2. Next in our main.tf let’s reference these variables.

3. Let’s set up the module so we can specify how many instances we would like to launch. Add a variable for instance-count in variables.tf.

4. In main.tf add a reference to the instance-count variable.

5. In ec2.tf add a reference to instance_count and set it equal to 2. Make sure you save all your changes.

6. While in the terraformec2 directory run your terraform fmt , terraform validate , terraform plan , and finally if there are no issues terraform apply . From this point on it will be assumed that you go through this entire process before running terraform apply .

7. Terraform successfully created two EC2 instances, however there is no way to differentiate between the two. Let’s add a way to do just that. Go ahead and destroy these resources.

8. Remove the tag_name variable from the variables.tf file. Here I’ve commented it out but you’ll want to delete it.

9. Update tags to no longer use the variable and instead to use our new Name, which utilized count.index. Indexes start at 0 so that is why we are adding 1.

10. Now when you run a terraform apply you will see the servers with differentiated names.

Do not destroy your resources at this point. In the next few steps we will apply changes to the current state.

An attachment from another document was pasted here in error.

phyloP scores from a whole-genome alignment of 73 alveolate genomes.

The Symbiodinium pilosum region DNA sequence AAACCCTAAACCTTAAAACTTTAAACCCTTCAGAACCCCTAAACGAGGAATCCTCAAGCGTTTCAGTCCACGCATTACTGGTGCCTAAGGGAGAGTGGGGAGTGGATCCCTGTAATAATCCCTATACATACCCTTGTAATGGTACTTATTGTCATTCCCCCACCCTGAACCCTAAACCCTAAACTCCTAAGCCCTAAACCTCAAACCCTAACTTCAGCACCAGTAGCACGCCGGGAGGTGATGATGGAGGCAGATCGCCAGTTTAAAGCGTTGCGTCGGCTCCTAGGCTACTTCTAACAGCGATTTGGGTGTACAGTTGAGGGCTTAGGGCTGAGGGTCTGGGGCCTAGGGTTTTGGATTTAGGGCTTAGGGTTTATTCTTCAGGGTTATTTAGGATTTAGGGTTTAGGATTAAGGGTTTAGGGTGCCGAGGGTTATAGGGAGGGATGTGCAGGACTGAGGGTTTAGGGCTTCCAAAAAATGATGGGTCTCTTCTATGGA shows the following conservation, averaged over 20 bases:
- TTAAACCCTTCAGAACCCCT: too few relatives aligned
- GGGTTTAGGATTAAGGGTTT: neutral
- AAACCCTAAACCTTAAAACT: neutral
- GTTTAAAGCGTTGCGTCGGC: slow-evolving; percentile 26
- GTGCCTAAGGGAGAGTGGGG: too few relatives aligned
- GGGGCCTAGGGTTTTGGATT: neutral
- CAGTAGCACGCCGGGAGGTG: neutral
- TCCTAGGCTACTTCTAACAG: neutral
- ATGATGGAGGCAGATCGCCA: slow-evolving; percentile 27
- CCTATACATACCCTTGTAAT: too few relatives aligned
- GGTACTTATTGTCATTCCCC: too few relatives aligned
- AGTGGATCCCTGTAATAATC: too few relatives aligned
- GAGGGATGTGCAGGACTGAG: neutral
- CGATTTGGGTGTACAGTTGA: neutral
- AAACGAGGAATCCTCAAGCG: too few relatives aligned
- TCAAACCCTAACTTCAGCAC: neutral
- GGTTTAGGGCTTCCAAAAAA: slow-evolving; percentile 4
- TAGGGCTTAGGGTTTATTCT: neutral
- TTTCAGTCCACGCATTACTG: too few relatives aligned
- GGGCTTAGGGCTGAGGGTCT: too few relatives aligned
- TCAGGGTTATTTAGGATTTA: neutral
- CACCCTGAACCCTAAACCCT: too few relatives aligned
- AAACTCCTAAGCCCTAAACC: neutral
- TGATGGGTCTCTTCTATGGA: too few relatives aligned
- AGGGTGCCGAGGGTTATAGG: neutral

Adding Outputs

Having different Names for the servers can be helpful, but it would be nice if we didn’t have to go into the console each time to see information about our servers. We can add outputs to our module file so information is printed in the terminal after a successful apply.

  1. Open the outputs.tf file in the instance directory.
  2. Add the following code to output the public ips and tags for each instance.

3. Having these outputs in the module by itself will not return any outputs for us in the terminal so we will need to create an outputs.tf file in our root directory.

4. Add the following to reference the outputs from the instance module.

5. Now go through your Terraform workflow and do a terraform apply . Notice that when we make changes, it updates our state. Since we are only adding outputs, nothing was changed with our resources. You should now see the desired output after a successful apply.

6. Go ahead and do another terraform destroy .

Push To GitHub

  1. Since we are going to be pushing our code to GitHub, you will want to add a .gitignore file to your root directory to ignore files that you don’t want to push. Here is a link to the one I’ll be using: .gitignore
  2. In the terminal run git status to verify all your files are accounted for.
  3. Next run git add ec2.tf .gitignore instance/ outputs.tf . This will add your files to a staging area.
  4. Next run git commit -m “initial commit” . This will commit your files.
  5. Next run git push origin to push your code changes to your GitHub repository.
  6. Open your GitHub and verify all your files have been added.

Congratulations on creating a custom EC2 Module!

DevOps Engineer | AWS Certified Solutions Architect - Associate | Terraform Associate | Python | Linux